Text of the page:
‘Prescription Thugs’: Tribeca Review
Chris Bell questions what the doctor ordered in his documentary on prescription-drug addiction
Working in the Michael Moore/Morgan Spurlock vein, director Chris Bell makes himself a central character in his documentaries. But instead of feeling like an audience-grabbing act of faux humility, the device has a genuinely searching effect — and, in the case of his brisk and vital new film, makes for an unexpected dramatic arc.
With 2008’s Bigger Stronger Faster, Bell explored a particular strain of American exceptionalism through his and his brothers’ steroid use. Turning to the urgent national problems of overmedication and addiction in Prescription Thugs, he begins again with his family and expands the discussion to take on Big Pharma (which, unsurprisingly, chose not to participate). Though the movie, a world-premiere selection at Tribeca, isn’t consistently eye-opening and has its repetitive stretches, its overall mix is engaging and heartfelt, an accessible combo that could click with a wide viewership.
Growing up in a squeaky-clean “all-American family” in Poughkeepsie, NY, Bell and his two brothers eschewed drugs in favor of wholesome sports. The cruel paradox was that wrestling and powerlifting led them to prescription drugs, and, as for millions of people, what started as pain relief turned into a habit. Spurring Bell’s quest for answers is the uphill struggle of his brother Mike “Mad Dog” Bell, whose role in the WWE was that of designated loser, in more ways than one.
Bell and his family offer frank commentary, his father especially clear-eyed. The conversation widens with the forthright testimony of wrestling vets Ryan Sakoda (who shares a tearful confession), Matt “Horshu” Wiese (whose habit climbed to 90 pills a day) and Chris Leben (whose credo was “nothing in moderation”). To illustrate the broad reach of an intractable problem, Bell recalls famous Rx casualties — Heath Ledger, Michael Jackson, Whitney Houston — and elicits personal testimony from everyday folk, among them a Minnesota mom who took to popping her daughter’s Adderall.
The film stalls as the commentary grows redundant. But its energy kicks in again as Bell and screenwriter Josh Alexander begin to connect the dots between public policy/corporate agendas and a health crisis of staggering proportions. Looking back, there’s an incisive jab at the divide between Nancy Reagan’s “Just Say No” and her husband’s deregulation initiatives, which ushered in the age of “Ask your doctor” TV ads pushing pills of every sort — still something of a perverse joke for anyone who can remember television without them.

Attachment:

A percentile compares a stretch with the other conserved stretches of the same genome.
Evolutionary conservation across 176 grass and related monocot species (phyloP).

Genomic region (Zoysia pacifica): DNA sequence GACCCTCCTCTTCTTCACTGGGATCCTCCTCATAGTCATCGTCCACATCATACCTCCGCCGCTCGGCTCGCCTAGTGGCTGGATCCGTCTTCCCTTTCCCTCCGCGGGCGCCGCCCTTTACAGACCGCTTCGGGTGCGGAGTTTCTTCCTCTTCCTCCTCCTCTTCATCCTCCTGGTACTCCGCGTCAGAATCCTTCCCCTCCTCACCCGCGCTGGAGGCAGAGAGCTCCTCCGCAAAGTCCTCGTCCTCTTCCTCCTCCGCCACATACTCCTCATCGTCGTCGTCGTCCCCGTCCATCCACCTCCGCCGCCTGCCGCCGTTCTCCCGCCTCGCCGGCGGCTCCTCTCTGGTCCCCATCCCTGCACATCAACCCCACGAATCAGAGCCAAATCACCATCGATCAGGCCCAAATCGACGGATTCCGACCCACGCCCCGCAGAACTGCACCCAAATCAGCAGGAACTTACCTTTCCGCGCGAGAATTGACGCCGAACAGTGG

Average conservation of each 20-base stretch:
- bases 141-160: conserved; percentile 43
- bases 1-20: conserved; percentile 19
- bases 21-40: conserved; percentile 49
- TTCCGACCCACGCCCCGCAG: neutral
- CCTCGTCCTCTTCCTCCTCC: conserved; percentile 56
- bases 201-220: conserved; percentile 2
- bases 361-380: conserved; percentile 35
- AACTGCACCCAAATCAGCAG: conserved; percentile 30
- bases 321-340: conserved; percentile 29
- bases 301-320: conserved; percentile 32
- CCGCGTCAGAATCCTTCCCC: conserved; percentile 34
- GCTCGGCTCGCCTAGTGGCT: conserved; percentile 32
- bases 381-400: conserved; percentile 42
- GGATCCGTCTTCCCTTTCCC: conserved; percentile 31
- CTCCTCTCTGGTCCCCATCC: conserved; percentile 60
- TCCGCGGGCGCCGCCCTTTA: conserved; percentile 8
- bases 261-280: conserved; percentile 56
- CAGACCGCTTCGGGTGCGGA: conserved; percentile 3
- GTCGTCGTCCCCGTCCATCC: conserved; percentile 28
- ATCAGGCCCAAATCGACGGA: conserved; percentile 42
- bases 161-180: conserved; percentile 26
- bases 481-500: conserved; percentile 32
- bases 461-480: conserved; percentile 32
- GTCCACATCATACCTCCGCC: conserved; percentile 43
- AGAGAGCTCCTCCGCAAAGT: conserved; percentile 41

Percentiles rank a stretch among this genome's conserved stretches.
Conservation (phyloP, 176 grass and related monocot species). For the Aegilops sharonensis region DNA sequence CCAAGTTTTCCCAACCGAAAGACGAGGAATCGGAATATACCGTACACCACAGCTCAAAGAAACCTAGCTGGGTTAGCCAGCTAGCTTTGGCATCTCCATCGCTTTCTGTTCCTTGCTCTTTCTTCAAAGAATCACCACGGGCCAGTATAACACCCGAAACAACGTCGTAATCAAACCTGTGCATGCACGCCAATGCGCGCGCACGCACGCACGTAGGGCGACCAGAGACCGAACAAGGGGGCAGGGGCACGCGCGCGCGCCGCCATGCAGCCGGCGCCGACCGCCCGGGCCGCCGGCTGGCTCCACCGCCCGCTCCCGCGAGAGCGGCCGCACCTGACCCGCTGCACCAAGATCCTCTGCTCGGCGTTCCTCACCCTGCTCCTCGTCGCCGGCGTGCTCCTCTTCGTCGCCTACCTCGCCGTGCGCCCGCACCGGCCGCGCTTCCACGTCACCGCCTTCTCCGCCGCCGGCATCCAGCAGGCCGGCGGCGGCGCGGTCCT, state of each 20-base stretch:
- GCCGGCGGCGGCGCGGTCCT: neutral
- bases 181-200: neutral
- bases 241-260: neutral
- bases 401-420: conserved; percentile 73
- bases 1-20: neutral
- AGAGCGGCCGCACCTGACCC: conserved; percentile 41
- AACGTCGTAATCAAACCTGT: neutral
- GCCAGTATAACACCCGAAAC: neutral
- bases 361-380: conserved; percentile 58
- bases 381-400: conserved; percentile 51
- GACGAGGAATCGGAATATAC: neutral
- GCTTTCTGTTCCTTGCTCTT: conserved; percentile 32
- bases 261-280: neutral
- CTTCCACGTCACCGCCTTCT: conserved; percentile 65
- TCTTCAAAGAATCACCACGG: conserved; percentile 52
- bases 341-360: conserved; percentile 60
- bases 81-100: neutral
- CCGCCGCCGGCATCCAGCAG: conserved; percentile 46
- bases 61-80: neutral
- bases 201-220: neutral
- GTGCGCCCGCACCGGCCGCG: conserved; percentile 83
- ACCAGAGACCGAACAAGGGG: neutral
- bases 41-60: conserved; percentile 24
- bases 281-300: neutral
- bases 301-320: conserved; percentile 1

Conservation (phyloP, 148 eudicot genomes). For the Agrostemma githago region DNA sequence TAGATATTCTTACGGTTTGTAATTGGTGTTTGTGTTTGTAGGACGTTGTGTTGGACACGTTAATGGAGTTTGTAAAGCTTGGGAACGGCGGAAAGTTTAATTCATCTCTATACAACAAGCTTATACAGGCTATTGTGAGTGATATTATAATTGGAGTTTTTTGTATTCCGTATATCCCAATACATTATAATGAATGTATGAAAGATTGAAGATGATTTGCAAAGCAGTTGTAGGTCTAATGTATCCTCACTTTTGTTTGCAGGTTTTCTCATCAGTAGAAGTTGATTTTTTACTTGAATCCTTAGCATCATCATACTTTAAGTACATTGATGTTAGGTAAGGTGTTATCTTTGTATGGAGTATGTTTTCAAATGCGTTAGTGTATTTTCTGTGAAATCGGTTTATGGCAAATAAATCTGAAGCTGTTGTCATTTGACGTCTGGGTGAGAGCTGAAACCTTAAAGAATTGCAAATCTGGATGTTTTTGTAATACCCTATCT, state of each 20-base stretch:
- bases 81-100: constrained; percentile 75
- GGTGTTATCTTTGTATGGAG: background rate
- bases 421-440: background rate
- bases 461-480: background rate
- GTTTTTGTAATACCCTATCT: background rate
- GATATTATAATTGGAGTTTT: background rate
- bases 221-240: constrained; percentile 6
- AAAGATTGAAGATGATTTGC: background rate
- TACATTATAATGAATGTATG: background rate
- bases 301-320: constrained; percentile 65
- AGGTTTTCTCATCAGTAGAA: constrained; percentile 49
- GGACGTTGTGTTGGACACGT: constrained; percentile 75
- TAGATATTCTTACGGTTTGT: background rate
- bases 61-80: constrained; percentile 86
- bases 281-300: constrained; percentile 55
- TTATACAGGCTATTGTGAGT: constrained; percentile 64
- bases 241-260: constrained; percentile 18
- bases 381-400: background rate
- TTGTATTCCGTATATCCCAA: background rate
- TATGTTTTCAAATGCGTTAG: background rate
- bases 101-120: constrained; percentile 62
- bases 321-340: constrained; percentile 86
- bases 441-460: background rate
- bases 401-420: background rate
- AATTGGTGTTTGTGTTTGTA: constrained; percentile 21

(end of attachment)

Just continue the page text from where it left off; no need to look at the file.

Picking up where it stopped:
Thugs offers a damning summary of the FDA approval process as a closed loop in which one hand washes the other and crucial data can remain hidden. With its reference to ghost-written “expert” articles, the film touches upon territory covered in depth in the recent documentary Merchants of Doubt. And there are startling statistics: Someone dies from an accidental overdose every 19 minutes; oxycodone revenue plunged 80% after its crushable — i.e., easily abusable — form was discontinued.
Bell and Alexander have compiled an introduction to a huge subject, hitting on many of its facets without the time to delve deeply. But they make their points about the toxicity of drugs, the moneymaking machinery that drives their overuse, and the relative safety of alternative options like homeopathy. Psychiatrist David Healy, a pharma gadfly, weighs in, as does reformed Big Pharma sales repGwen Olsen, full of an insider’s fury. Richard Taite, director of the Cliffside Malibu rehab facility, takes a more distanced stance. Like Bell, but less naïve, he’s interested in the quick-fix culture of addiction.
The film’s most extraordinary moment occurs when Congressman Ted Lieu, at the time of filming a member of the California State Senate, is visibly shocked when Bell mentions the availability of oxy online. That the revelation leads to action on the senator’s part is amazing enough; that it leads to a confession by the filmmaker is especially bracing, and brings the documentary full circle in terms of the personal toll.
The movie’s music score can be intrusive, especially in the early going, and Bell’s voiceover takes some getting used to before the emotional hook of his story takes hold. The polished package is laced with playful touches, some more helpful than others: animation, bright graphics and archival material like the delightful oddity of an anti-quackery PSA featuring Raymond Massey of Dr. Kildare fame.
At its most trenchant, Thugs suggests that the very definition of quackery needs to be reexamined, along with the supposed legitimacy of legal drugs, licensed physicians and pharmaceutical manufacturers. In its wide-ranging examination, the film excels at placing demonized street drugs and medically dispensed pharmaceuticals on a continuum. Coming at the subject from a variety of angles, Bell and his interviewees make clear that Adderall, Ritalin and OxyContin are variations on meth and heroin — neatly packaged and never targeted by the so-called war on drugs.
Production companies: The Blaze Documentary Films, Wild West Prods., Go Go Luckey Entertainment, Naked Edge Films
With: Chris Bell, Mike “Mad Dog” Bell, Mark Bell, Rosemary Bell, Mike Bell, Chris Leben, Ryan Sakoda, Matt “Horshu” Wiese, Richard Taite, Ted Lieu, Gwen Olsen, David Healy
Director: Chris Bell
Screenwriter: Josh Alexander
Producers: Daniel J. Chalfen, Christopher Bell, Greg G.B. Young
Executive producers: Peter Billingsley, Joel Cheatwood, Vince Vaughn
Director of photography: G.B. Young
Editor: G.B. Young
Composer: Joel Goodman
No rating, 86 minutes